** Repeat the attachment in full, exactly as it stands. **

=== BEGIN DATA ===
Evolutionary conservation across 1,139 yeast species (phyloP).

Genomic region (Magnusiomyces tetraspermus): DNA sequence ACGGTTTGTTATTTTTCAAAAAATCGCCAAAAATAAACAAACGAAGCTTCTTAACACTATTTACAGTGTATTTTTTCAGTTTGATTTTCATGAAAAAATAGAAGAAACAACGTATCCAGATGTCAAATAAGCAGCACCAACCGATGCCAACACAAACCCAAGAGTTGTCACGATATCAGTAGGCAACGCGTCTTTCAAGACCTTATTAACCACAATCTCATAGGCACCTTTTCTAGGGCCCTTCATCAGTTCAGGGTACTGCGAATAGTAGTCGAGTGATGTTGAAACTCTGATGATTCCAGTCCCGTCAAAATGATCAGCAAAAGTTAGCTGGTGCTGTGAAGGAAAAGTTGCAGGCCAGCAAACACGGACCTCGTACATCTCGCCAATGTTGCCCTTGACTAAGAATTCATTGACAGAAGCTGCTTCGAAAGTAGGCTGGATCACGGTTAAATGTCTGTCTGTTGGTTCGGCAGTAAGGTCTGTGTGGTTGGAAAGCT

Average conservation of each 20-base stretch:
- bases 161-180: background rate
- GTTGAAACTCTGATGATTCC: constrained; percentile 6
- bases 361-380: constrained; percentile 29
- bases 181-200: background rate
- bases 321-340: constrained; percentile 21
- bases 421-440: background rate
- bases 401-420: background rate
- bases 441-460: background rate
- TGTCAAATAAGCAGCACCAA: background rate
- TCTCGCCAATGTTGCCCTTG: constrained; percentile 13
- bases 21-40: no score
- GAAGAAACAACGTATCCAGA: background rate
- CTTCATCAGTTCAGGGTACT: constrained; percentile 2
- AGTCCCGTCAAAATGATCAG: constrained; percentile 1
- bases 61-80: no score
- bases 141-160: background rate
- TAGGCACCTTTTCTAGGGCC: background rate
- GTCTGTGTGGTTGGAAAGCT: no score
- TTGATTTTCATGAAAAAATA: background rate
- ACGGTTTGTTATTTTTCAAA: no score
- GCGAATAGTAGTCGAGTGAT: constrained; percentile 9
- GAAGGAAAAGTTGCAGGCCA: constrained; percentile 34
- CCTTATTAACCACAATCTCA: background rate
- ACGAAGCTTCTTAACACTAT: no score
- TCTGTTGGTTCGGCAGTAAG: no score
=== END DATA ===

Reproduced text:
Evolutionary conservation across 1,139 yeast species (phyloP).

Genomic region (Magnusiomyces tetraspermus): DNA sequence ACGGTTTGTTATTTTTCAAAAAATCGCCAAAAATAAACAAACGAAGCTTCTTAACACTATTTACAGTGTATTTTTTCAGTTTGATTTTCATGAAAAAATAGAAGAAACAACGTATCCAGATGTCAAATAAGCAGCACCAACCGATGCCAACACAAACCCAAGAGTTGTCACGATATCAGTAGGCAACGCGTCTTTCAAGACCTTATTAACCACAATCTCATAGGCACCTTTTCTAGGGCCCTTCATCAGTTCAGGGTACTGCGAATAGTAGTCGAGTGATGTTGAAACTCTGATGATTCCAGTCCCGTCAAAATGATCAGCAAAAGTTAGCTGGTGCTGTGAAGGAAAAGTTGCAGGCCAGCAAACACGGACCTCGTACATCTCGCCAATGTTGCCCTTGACTAAGAATTCATTGACAGAAGCTGCTTCGAAAGTAGGCTGGATCACGGTTAAATGTCTGTCTGTTGGTTCGGCAGTAAGGTCTGTGTGGTTGGAAAGCT

Average conservation of each 20-base stretch:
- bases 161-180: background rate
- GTTGAAACTCTGATGATTCC: constrained; percentile 6
- bases 361-380: constrained; percentile 29
- bases 181-200: background rate
- bases 321-340: constrained; percentile 21
- bases 421-440: background rate
- bases 401-420: background rate
- bases 441-460: background rate
- TGTCAAATAAGCAGCACCAA: background rate
- TCTCGCCAATGTTGCCCTTG: constrained; percentile 13
- bases 21-40: no score
- GAAGAAACAACGTATCCAGA: background rate
- CTTCATCAGTTCAGGGTACT: constrained; percentile 2
- AGTCCCGTCAAAATGATCAG: constrained; percentile 1
- bases 61-80: no score
- bases 141-160: background rate
- TAGGCACCTTTTCTAGGGCC: background rate
- GTCTGTGTGGTTGGAAAGCT: no score
- TTGATTTTCATGAAAAAATA: background rate
- ACGGTTTGTTATTTTTCAAA: no score
- GCGAATAGTAGTCGAGTGAT: constrained; percentile 9
- GAAGGAAAAGTTGCAGGCCA: constrained; percentile 34
- CCTTATTAACCACAATCTCA: background rate
- ACGAAGCTTCTTAACACTAT: no score
- TCTGTTGGTTCGGCAGTAAG: no score